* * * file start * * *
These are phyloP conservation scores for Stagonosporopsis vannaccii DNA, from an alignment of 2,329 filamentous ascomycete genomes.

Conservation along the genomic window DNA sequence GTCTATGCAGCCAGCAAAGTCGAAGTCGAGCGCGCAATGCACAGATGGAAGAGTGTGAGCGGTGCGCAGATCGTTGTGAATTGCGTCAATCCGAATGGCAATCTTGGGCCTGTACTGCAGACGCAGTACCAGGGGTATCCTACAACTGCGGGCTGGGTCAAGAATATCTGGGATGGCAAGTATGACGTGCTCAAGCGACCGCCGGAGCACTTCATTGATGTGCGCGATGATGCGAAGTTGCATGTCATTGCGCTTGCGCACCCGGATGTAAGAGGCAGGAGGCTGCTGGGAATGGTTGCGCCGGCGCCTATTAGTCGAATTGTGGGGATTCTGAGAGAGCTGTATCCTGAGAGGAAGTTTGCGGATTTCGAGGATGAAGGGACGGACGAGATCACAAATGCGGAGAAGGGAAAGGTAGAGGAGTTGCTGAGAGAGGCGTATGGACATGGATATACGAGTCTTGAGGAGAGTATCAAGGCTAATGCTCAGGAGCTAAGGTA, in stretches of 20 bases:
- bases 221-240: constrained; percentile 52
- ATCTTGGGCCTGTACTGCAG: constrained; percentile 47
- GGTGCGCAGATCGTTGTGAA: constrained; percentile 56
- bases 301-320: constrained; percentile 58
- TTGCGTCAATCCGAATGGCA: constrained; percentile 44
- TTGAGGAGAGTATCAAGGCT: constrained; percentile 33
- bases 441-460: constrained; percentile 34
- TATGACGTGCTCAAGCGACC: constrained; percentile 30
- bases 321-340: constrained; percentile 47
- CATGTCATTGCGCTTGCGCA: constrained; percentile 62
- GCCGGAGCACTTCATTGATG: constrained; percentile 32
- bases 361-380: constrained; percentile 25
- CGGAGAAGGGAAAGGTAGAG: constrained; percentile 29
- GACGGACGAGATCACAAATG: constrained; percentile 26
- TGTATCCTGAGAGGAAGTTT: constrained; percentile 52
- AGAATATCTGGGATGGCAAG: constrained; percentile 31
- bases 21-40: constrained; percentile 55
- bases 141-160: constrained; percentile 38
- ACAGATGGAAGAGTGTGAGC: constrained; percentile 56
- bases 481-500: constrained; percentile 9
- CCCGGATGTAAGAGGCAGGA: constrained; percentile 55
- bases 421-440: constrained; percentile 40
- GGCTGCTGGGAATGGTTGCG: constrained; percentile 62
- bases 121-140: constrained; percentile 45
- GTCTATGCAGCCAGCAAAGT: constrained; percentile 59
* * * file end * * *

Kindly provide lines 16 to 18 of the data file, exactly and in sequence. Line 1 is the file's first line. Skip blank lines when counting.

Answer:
- GACGGACGAGATCACAAATG: constrained; percentile 26
- TGTATCCTGAGAGGAAGTTT: constrained; percentile 52
- AGAATATCTGGGATGGCAAG: constrained; percentile 31